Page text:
Long Lane annexation, rezoning for counseling center headed to Franklin BOMA

The stage is set for Franklin’s Board of Mayor and Aldermen to decide whether a counseling center can be built on Long Lane, a proposal opposed by nearby homeowners.

The Franklin Metropolitan Planning Commission voted 6-1 April 25 to recommend passage of plans for the Refuge Center’s, including annexation into the city and rezoning the land to the General Office district.

The facility, currently located at 103 Forrest Crossing Boulevard, Ste. 102, Franklin, offers professional, affordable counseling services. According to its website, the center needs a bigger facility in order to serve more clients.

“With the need for our counseling services at an all-time high, it is imperative that The Refuge Center find a larger, permanent home,” officials said via the website.

Pike Williams, a Franklin therapist who has worked with the Refuge Center since 2013, said at the meeting that he believes the property is a “great fit for the Refuge Center and our mission.”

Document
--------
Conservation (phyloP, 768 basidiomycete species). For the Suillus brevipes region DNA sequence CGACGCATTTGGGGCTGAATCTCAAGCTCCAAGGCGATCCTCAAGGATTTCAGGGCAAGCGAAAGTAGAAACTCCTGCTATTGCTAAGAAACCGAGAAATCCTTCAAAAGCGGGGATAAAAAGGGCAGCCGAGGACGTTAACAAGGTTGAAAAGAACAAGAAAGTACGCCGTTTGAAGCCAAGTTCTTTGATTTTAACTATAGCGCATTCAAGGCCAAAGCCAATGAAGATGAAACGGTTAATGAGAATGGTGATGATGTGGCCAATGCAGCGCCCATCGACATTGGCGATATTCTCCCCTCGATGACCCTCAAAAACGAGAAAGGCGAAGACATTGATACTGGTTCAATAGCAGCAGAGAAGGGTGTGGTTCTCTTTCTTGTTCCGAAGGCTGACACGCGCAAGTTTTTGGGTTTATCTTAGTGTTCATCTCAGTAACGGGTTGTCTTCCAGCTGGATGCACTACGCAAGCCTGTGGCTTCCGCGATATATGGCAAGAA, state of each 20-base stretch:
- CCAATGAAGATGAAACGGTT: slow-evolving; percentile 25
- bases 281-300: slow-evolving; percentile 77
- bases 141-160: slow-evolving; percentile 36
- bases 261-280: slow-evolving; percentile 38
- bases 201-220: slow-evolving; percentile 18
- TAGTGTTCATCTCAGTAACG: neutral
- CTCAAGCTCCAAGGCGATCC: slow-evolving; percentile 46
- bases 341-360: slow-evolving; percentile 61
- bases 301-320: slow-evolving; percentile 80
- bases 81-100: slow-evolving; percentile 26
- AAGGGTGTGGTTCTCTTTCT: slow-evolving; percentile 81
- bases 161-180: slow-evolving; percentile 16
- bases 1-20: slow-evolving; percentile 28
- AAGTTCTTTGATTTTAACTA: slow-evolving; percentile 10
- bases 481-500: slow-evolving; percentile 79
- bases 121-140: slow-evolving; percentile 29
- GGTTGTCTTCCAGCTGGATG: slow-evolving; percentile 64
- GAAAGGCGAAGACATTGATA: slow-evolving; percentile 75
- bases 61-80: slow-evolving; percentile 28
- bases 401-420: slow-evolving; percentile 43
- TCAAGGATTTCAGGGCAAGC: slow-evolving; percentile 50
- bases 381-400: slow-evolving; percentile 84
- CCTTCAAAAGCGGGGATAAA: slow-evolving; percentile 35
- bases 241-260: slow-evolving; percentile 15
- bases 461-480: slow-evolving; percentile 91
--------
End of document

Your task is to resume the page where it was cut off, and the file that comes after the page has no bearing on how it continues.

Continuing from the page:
“The mission of Refuge is really this—to provide excellent and affordable professional counseling services in order to educate, empower and support individuals, couples and families in need,” he said.

Alderperson Ann Petersen, who also serves on the planning commission, was the sole vote against the plans, but did not comment during the meeting as to why she voted against the project.

Some residents of Long Lane and the Ladd Park neighborhood oppose the counseling center citing its potential effects on traffic, nearby green space and what they believe to be potentially dangerous entrance into the site, which is just over the crest of the hill on Long Lane.

Dan Oswald, who lives next door to the property, told Community Impact Newspaper that he moved to the area for the privacy and green space.

“I said to the aldermen, ‘How would you guys feel if your neighbors sold their house and turned it into a clinic that served 100 people a day, paved the back yard, turned it into a parking lot and put lights in?’” he said.

Michelle Sutton, a resident of Ladd Park, told Community Impact Newspaper that the property should not be rezoned commercially.

“I’m not opposed to change and growth, but it has to be smart, and the infrastructure needs to support it,” she said. “Right now, with this, the infrastructure doesn’t support it and it’s not a smart move on behalf of the city.”

The next BOMA meeting is May 14, during which the proposal will be presented to the aldermen and discussed.

This story incorrectly identified Michelle Sutton as the president of the Ladd Park Homeowner's Association.


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